Surrender-40 songs One Story by Bono audiobook review
First things first-I have been a U2 fan since 1988 and high school. Let me get that out of the way.
I am well aware that Paul Hewson-AKA Bono can be seen as overbearing.
I don’t care.
I admire his voice, guts, and I am envious of the band he leads. The lightening in a bottle that teenage friends would meet, get together, then proceed to spend the rest of their life together selling millions of albums and putting together some of the largest grossing tours in history.
That is a story to tell.
What makes me respect Bono even more is to very quickly realize he wrote this. There is no ghostwriter here. There is no Bono, with John Smith. It’s just Bono..
He can write.
He can tell a story.
And on the audio book he is an actor as well, as he imitates famous people, in particular Presidents Clinton, Obama, and Bush.
He has skills.
For U2 fans I recommend the audio book simply because of the new acustic versions of the forty different songs he uses for. I think an album of these redone versions would be something for U2 to consider releasing.
The memoir itself is not written in chronological order. At first that threw me, but as it went along his organization of the material worked. The opening chapter describes his emergency heart surgary he had a few years ago. There is something different about his heart and it almost killed him a few years ago. A little tidbit, that was not leakeed to the media when it happened.
He then explores how the death of his mother was the foundational event in his life. His mother never saw him perform music professionally. She saw a school event he performed at and then she was gone.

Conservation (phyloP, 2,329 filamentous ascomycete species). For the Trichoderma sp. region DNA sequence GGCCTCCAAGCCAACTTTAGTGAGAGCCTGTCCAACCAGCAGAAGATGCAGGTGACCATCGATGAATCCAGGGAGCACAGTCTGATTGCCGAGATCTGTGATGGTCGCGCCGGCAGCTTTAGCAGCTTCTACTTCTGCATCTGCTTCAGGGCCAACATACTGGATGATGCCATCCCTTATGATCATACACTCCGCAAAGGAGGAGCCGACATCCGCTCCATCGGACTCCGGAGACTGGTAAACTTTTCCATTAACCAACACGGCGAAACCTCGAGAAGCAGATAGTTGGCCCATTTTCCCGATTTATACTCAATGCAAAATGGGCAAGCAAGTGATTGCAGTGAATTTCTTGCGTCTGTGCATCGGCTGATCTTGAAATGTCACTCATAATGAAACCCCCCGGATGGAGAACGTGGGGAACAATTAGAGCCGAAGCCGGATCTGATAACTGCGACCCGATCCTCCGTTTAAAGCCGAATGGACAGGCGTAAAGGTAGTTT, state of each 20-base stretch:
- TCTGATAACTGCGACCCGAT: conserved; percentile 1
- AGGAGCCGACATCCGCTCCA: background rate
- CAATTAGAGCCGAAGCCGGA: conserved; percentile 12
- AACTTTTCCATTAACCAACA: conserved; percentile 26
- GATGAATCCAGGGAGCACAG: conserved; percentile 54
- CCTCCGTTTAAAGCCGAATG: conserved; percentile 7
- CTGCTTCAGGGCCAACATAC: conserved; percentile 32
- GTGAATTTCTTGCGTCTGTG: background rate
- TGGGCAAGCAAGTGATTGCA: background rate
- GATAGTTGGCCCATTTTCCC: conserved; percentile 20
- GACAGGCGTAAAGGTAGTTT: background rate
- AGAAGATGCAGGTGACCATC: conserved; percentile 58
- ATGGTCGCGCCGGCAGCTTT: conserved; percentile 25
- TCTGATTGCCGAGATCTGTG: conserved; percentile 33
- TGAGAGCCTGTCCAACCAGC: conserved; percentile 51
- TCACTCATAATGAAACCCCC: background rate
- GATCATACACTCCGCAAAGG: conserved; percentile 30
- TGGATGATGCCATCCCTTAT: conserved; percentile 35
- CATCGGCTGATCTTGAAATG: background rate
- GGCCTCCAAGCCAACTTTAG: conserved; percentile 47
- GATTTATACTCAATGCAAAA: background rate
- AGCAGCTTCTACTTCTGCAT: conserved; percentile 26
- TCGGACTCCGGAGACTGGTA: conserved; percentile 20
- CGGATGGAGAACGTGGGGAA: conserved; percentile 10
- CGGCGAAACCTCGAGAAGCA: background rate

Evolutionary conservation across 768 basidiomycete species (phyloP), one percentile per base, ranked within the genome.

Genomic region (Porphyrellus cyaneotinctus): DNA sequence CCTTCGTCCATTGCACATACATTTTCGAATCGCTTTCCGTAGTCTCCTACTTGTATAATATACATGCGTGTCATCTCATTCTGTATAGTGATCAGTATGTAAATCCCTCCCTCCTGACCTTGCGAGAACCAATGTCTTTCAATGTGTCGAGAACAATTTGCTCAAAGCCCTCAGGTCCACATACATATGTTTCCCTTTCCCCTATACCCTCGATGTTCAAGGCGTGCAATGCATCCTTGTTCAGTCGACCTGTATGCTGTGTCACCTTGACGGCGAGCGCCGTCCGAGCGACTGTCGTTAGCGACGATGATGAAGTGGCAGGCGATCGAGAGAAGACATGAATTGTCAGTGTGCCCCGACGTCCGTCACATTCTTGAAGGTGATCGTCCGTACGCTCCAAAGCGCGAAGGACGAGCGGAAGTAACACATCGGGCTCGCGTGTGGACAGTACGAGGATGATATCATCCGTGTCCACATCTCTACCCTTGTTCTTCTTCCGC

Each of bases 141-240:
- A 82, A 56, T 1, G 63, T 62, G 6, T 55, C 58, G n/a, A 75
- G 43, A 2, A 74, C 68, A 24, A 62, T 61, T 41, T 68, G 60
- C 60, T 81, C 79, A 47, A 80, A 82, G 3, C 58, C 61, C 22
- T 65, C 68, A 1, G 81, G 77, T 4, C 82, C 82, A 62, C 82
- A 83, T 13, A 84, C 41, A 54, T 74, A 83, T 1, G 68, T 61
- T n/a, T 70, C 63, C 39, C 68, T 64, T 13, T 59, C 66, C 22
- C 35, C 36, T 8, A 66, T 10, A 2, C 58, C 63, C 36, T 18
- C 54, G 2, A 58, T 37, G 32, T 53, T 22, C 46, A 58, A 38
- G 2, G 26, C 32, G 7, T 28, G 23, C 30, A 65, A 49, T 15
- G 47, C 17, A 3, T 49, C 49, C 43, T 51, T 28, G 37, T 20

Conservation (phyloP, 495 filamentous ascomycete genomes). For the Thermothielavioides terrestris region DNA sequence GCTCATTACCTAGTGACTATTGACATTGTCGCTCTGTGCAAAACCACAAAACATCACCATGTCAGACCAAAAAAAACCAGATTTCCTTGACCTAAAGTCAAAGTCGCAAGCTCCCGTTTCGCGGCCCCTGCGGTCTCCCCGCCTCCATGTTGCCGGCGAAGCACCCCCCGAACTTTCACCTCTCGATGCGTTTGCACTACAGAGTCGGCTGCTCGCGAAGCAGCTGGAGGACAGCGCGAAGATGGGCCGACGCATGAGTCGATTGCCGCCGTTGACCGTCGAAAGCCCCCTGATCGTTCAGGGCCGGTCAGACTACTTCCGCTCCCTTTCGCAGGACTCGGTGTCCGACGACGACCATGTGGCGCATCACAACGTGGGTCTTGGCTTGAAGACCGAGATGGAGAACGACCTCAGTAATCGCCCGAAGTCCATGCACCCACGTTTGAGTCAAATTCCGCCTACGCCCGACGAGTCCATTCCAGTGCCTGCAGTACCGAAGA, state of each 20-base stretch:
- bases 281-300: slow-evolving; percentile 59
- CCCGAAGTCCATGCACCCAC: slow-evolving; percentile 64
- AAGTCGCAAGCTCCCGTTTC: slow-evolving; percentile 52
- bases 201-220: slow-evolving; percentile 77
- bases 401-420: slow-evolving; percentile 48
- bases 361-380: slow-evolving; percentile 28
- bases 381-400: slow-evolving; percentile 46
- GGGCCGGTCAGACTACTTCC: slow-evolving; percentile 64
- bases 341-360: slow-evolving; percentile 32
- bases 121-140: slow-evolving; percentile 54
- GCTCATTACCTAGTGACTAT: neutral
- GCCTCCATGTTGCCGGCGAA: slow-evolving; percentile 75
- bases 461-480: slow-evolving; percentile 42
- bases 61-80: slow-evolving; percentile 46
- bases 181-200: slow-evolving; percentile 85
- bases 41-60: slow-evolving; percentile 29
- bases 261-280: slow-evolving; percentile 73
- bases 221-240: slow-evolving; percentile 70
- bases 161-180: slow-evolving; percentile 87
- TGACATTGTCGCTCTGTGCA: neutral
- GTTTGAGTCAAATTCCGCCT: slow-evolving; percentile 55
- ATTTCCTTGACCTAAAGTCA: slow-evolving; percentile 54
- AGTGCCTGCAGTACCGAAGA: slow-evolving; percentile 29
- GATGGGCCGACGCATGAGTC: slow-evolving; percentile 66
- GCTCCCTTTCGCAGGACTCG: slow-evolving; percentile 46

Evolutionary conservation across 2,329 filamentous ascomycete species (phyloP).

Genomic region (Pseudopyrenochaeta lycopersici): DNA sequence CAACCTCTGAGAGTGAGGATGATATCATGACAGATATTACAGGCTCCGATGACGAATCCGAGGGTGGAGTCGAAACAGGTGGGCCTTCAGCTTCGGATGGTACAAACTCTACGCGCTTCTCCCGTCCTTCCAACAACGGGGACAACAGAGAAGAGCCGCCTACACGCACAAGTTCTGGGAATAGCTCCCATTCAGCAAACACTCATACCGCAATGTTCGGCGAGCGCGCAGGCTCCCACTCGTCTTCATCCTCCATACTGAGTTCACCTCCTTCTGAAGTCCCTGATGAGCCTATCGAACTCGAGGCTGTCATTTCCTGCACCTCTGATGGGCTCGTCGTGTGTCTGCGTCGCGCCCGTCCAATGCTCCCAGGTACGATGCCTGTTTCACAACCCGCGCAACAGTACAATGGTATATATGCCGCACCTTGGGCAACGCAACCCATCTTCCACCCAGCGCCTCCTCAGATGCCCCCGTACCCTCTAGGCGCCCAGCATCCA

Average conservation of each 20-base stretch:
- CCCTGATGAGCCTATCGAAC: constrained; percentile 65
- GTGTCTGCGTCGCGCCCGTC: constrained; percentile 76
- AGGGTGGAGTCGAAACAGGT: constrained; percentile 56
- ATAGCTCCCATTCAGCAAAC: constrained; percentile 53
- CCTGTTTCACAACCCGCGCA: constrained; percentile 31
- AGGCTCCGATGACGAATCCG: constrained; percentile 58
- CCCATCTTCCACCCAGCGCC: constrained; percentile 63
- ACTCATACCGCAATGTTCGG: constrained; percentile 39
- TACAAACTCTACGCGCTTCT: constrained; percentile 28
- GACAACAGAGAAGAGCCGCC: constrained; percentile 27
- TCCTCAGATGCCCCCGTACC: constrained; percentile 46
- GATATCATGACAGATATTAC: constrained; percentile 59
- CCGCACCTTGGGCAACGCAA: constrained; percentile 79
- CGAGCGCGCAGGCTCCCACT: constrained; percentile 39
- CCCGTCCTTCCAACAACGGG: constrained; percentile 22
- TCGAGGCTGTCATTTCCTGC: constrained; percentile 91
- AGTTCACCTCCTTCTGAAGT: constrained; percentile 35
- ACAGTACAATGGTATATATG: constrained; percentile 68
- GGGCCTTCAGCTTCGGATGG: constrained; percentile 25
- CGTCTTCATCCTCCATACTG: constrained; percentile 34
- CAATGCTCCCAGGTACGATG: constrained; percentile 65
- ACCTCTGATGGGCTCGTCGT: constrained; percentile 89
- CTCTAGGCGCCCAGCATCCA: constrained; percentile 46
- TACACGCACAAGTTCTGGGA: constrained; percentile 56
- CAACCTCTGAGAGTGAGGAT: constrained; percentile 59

For music and U2 fans the book is nothing but a treasure trove of tidbits about the band.
Bono’s faith is a main part of who he is, and you learn a lot about it here. But for me the mosting parts of the book are the historical tibbits of the band bring depth to their history.
For example, The Edge quit the band just after the release of their second album, October due his well-known religious convictions, but it took the non-believing manager Paul McGuiness to convince Edge that God didn’t want him to break an oath to continue touring for the October album. The atheist saved the band comprised of three Christians.
There is the heart breaking story of Adam missing a gig in Sydney, due to drugs and alcohol. Bono handles the story with grace and empathy. I had always know that Adam missed a gig on the Zoo Tour, I just had no clue it was for the recording that was first used a s a pay per view and later as a DVD Live at Syndey, which I watch a few times year. I never knew of the stress behind the scenes.
Another story that got to me was as Edge was dealing with the divorce from his first wife, he used the pain of the situation in the recording of Love is Blindness. The shredding guitar in the song was Edge letting the pain and hurt coming out. As someone who has gone through a divorce, I now here that song very differently. I’ve been listening to the song for over 30 years. Now with this insight, the song is brand new to me again.
And that is the gift of Bono’s words.
All of these songs we know so well, become new again